Monday, May 16, 2016

Book Reviews: The Empty Hourglass + To Live Again

If you follow both of my blogs, you will see these reviews posted there as well. I'm going to try (from now on) to cross-post LGBT+ reviews! 


The Empty Hourglass by Cornelia Grey

Review by Lauren

source: copy from Netgalley; all opinions are my own

Official SummaryThomas Escott has always wanted to be a toymaker, yet just as he achieves his dream, an accident claims his right hand. He’s certain his life is over—until he hears about groundbreaking prosthetics being made by a reclusive inventor.


Jethro Hastings is perfectly content to live alone up in the mountains working on a secret masterpiece: a humanoid automaton that will change the scientific community forever. He’s behind schedule, and the date of the unveiling is fast approaching, so when Thomas shows up on his doorstep offering help in exchange for a mechanical hand, Jethro agrees. Time, after all, is running out on another deal he’s made: one with the devil.
The devil gives Jethro’s inventions life, but he can just as quickly take life away—Jethro’s, to be exact. As the sand in the devil’s hourglass falls, marking the time until the end of the deal, inventions go haywire, people get hurt, and Thomas realizes he needs Jethro just as much as his prosthetic. Now he must find a way to save Jethro’s soul, but negotiating with a devil is just as difficult as it sounds.
Review: I've read one other book by Grey and that was Circus of the Damned (the second Deal with a Devil novel) and The Empty Hourglass is the third. These don't need to be read in any type of order. The only link between them is the devil character that makes deals with people. Circus of the Damned was one of those novels that I loved, giving it 5 stars on Goodreads, so I was really excited to read another book by this author. While The Empty Hourglass is definitely interesting, and all the characters are a bit eccentric, yet highly intriguing, I didn't like this one as much as Circus of the Damned. Regardless, I'd still recommend this one.

It's a bit of a steampunk novel where Jethro Hastings creates wonderful mechanical inventions, especially in the realm of prosthetic arms and other items a human may need. Thomas Escott finds Jethro in hopes that he can give him a new hand, since he's a toymaker  and doesn't think he can do his job with only one hand. If he can't make toys, Thomas isn't sure what he's good for in life. There is a quick attraction to Jethro on Thomas' part, but nothing moves quick. It's actually a very sweet romance, where there aren't descriptions of sex and the physical parts of romance. As for the rest of the story, it does make you wonder throughout. It's an inventive, enjoyable novel.


To Live Again by L.A. Witt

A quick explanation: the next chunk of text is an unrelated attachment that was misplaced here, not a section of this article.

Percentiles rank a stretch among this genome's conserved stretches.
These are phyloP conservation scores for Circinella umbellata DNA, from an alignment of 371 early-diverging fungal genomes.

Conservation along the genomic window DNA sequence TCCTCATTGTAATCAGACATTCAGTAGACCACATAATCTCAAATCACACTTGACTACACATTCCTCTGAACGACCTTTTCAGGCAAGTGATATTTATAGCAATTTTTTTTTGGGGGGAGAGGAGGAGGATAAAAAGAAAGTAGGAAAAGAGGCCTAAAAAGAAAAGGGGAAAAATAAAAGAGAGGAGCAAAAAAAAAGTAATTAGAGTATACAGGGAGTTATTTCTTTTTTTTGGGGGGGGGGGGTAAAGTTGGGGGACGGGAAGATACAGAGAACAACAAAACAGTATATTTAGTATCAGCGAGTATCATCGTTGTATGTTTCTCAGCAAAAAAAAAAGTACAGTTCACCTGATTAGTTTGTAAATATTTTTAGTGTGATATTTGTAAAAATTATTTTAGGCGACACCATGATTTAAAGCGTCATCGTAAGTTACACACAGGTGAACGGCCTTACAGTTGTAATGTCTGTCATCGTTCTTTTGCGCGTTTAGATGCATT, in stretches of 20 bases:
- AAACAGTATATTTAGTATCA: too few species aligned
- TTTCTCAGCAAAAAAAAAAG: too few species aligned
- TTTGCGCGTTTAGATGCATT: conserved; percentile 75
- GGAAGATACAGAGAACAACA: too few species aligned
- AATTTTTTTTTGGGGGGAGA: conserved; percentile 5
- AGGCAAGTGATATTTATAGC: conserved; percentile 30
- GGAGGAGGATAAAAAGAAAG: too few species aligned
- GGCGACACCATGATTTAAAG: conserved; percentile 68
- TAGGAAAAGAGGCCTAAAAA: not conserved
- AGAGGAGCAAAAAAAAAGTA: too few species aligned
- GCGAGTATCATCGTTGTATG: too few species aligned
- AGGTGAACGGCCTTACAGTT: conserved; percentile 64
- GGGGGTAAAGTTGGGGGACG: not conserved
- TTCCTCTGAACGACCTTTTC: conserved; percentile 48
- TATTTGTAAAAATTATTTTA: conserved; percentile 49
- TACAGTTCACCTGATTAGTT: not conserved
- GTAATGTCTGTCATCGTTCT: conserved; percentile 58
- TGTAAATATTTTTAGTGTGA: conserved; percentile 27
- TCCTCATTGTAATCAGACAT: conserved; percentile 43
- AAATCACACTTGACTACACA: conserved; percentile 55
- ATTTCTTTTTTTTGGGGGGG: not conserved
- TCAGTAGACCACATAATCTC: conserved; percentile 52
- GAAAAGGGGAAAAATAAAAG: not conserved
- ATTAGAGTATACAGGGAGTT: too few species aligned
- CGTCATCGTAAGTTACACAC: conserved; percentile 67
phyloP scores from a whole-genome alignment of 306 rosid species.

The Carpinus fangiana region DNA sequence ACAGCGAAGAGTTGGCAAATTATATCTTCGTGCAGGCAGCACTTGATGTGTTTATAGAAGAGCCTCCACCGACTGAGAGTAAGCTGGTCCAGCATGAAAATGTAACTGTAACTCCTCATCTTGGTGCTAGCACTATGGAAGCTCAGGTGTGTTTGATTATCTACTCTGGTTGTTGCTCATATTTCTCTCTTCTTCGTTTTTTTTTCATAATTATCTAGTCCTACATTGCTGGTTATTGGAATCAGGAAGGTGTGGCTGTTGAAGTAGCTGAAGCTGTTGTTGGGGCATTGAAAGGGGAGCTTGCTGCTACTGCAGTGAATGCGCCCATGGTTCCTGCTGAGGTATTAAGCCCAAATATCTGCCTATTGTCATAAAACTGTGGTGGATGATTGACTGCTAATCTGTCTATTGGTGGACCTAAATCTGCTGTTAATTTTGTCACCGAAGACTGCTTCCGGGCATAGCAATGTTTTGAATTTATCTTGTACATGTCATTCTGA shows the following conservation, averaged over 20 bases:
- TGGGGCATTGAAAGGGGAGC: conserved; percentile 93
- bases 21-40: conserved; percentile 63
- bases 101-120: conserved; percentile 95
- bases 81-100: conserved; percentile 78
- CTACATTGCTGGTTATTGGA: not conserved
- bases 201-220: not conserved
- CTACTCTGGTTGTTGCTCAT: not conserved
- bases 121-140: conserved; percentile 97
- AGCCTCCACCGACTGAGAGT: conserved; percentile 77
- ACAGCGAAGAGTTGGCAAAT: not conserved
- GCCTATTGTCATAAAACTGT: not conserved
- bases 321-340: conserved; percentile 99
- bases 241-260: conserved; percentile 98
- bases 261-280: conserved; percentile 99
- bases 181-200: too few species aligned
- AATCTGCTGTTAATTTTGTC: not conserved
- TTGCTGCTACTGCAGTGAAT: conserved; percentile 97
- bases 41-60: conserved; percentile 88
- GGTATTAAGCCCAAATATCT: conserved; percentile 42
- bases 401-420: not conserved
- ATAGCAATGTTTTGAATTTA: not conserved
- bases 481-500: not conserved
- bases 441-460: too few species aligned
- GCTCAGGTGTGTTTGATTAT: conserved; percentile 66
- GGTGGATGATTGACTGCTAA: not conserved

Review by Lauren

source: copy from Netgalley; all opinions are my own

Official SummaryGreg Douglas’s wife surprised him with an early 25th anniversary gift: a divorce. Staying with friends Ethan and Rhett seems like a good idea, just until he gets back on his feet. The guys have an even better idea to take his mind off his troubles—take him out to explore the other half of his bisexuality.After a quarter century suppressing his hidden desires, he’s not waiting any longer.Especially not after laying eyes on the gorgeous deejay at Wilde’s.Deejay and single dad Sailo Isaia isn’t looking for anything serious. He’s definitely not out to be a sexual teacher, never mind to a man almost two decades his senior. But as Greg gets the hang of having a male lover, Sailo can’t help himself. They both keep coming back for more. And more. And more.But a few nagging questions hold Sailo back from giving his whole heart. Is this just Greg’s midlife crisis and rebound fling? Or a chance to fill that empty space—forever—for both Sailo and his beloved son?

Review: While not a book bad by any means, this one does focus a lot on the sexual and physical nature of a relationship. I wish we had gotten a bit more of the emotional connection between Greg and Sailo, especially since this is the first male/male relationship that Greg has ever been in. Regardless, I did like these two together and I definitely rooted for them. I liked that Witt showed Greg coming out to some of his children, and exploring their relationship as well. This book, while heavy on the physical romance, did not make sure to keep Greg's family in mind. There are scenes with his ex-wife, many moments with friends, and a few key scenes with his children, as I mentioned above.

I'm certainly curious to read more by Witt. To Live Again has a great message - that you aren't too to old to find or reinvent yourself.

4 comments:

Lisa Mandina said...

That first book looks like of like a steampunk type of story. Not really my type of read. The 2nd one definitely sounds like an interesting take. Not quite, but kind of a cougar story? :-)

Chiara @ Books for a Delicate Eternity said...

I am super interested in the first book! I absolutely LOVE anything and everything steampunk related, and I find that there aren't too many books that fall into the genre (specially LGBTQIA+ novels, sadly). So I am definitely adding that one to the list!

I like it when series can be read out of order because if you end up liking one, you can go and read all the rest. I love how cute this one sounds, so thank you for reviewing it, Lauren! :D

Verushka Byrow said...

Totally in love with the cover in the first one -- it's quite striking!

Lola R said...

I am sorry you didn't enjoy The Empty Hourglass as much as the first book in the series, but it still sounds like a good one. I haven't read a lot of steampunk books, but have enjoyed the ones I've read so far!

I don't mind it when books focus on the physical side of a relationship, but there also needs to be an emotional connection. I am glad to hear these were both good books for you!